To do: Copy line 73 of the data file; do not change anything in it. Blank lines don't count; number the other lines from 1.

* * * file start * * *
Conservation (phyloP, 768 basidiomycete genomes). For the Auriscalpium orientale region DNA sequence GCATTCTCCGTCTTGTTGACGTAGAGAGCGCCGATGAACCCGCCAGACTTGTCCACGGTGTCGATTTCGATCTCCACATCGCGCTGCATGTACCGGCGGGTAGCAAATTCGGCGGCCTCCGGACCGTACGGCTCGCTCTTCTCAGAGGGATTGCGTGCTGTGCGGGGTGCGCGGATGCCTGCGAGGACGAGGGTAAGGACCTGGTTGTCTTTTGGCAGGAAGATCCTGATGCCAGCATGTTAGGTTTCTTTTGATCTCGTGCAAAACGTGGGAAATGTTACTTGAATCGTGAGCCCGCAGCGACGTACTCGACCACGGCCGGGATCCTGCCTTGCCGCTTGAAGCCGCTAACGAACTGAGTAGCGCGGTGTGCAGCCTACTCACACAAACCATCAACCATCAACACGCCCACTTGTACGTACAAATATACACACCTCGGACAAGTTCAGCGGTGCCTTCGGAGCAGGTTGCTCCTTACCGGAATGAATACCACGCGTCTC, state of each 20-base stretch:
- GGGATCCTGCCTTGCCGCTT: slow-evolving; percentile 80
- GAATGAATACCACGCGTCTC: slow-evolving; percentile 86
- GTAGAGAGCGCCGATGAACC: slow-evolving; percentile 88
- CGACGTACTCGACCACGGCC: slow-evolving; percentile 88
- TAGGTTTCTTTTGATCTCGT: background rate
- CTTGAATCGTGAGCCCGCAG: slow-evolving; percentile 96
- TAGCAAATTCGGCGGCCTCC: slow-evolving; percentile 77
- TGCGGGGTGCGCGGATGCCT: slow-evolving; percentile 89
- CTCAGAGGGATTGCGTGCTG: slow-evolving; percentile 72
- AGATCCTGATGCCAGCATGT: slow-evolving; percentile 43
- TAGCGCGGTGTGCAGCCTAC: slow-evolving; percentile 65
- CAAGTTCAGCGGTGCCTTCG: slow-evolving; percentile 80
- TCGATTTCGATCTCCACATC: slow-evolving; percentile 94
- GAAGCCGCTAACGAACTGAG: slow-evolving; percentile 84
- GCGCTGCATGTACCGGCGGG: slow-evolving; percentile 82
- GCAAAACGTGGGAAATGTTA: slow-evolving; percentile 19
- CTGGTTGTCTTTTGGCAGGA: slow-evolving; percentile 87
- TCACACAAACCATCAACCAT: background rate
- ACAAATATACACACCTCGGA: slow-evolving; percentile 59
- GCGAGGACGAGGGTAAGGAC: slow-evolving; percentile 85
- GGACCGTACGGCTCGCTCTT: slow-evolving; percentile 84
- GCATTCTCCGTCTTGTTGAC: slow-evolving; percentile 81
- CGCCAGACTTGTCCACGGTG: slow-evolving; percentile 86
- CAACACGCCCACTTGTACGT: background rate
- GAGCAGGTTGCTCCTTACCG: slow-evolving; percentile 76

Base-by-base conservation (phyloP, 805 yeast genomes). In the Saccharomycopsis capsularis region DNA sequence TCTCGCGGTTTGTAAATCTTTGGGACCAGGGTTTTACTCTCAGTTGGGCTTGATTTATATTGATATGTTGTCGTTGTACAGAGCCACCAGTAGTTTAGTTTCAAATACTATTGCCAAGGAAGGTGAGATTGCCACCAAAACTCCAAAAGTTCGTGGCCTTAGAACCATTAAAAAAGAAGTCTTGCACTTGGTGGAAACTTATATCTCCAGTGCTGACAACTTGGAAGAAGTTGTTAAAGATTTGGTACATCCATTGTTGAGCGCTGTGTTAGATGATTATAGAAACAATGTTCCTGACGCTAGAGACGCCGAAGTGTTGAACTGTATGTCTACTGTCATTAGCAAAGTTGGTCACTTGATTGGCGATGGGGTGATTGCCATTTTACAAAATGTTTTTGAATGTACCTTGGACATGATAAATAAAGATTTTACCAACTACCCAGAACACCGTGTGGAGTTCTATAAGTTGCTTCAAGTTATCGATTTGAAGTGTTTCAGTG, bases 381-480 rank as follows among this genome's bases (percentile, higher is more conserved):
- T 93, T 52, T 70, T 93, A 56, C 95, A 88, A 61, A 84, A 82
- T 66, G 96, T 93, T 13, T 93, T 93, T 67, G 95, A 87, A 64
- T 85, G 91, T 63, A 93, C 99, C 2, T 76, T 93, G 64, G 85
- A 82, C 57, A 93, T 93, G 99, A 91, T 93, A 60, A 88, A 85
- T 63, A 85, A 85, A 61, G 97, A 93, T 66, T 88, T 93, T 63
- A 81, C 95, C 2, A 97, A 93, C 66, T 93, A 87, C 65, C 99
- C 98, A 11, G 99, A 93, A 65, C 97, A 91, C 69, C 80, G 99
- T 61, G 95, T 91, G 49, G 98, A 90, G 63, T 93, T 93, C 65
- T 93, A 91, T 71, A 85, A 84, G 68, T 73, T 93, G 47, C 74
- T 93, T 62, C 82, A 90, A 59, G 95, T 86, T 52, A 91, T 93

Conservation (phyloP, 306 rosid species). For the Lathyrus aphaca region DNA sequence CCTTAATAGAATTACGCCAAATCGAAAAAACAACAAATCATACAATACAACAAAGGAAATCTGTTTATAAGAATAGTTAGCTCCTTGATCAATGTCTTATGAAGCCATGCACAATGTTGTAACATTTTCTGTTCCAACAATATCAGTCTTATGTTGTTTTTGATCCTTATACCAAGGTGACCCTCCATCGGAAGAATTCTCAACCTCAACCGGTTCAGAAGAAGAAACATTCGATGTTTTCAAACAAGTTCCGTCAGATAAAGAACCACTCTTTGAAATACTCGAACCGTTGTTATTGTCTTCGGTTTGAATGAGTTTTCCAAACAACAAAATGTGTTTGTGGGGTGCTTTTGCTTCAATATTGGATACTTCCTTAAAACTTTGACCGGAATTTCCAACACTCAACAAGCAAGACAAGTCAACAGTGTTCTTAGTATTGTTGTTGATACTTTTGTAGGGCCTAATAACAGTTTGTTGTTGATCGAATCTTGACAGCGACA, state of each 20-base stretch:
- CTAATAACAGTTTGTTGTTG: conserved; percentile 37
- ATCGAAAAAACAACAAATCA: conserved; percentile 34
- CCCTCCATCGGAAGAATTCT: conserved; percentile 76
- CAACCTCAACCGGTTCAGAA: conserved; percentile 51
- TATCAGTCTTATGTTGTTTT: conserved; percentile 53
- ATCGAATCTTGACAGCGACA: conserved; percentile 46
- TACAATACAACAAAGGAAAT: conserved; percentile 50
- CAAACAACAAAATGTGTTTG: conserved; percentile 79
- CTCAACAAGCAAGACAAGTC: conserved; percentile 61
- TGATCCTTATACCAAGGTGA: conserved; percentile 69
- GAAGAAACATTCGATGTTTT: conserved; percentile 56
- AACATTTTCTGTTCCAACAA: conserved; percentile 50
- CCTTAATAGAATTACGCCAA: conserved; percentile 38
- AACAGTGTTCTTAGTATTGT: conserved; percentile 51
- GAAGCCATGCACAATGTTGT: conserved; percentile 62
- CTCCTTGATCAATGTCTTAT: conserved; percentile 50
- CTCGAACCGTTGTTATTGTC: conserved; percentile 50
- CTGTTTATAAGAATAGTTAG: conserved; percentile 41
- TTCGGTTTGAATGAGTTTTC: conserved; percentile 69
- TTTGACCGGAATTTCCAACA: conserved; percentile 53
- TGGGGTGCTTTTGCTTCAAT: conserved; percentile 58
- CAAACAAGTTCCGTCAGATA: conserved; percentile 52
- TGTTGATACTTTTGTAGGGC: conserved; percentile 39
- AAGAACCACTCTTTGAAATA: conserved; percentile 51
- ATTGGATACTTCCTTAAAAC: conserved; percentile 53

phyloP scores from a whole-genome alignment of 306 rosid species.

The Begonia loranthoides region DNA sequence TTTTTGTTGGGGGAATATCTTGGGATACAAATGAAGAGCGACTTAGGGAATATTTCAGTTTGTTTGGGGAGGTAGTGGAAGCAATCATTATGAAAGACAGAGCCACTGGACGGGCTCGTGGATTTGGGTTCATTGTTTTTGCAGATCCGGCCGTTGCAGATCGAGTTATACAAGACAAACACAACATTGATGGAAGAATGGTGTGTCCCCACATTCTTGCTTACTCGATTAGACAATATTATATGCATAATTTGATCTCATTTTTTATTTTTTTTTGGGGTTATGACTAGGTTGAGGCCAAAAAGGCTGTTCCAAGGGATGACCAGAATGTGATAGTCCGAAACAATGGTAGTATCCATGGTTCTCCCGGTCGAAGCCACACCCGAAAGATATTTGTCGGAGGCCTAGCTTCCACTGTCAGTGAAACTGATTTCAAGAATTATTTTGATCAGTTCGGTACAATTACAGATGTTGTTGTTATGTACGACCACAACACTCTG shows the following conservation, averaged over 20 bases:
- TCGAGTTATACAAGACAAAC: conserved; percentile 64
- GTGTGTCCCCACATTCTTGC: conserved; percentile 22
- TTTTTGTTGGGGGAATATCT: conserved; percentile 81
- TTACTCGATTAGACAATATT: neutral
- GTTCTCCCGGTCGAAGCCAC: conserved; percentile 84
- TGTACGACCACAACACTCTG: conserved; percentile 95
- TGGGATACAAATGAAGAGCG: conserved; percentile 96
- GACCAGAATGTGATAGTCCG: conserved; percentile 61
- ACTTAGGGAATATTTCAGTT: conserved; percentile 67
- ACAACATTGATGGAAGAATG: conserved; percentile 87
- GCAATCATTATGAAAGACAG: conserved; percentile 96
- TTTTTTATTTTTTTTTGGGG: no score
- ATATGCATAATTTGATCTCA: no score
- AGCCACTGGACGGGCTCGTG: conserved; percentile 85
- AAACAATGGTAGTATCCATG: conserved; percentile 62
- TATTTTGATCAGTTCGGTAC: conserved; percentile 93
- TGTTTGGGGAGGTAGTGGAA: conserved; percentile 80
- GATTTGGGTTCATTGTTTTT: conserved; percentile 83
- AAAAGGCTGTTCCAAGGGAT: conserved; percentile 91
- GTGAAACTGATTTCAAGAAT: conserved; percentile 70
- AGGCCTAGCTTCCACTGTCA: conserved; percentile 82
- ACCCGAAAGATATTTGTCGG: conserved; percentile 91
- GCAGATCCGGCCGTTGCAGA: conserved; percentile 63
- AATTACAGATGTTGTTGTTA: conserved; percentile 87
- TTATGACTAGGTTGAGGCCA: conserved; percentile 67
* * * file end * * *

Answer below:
- GACCAGAATGTGATAGTCCG: conserved; percentile 61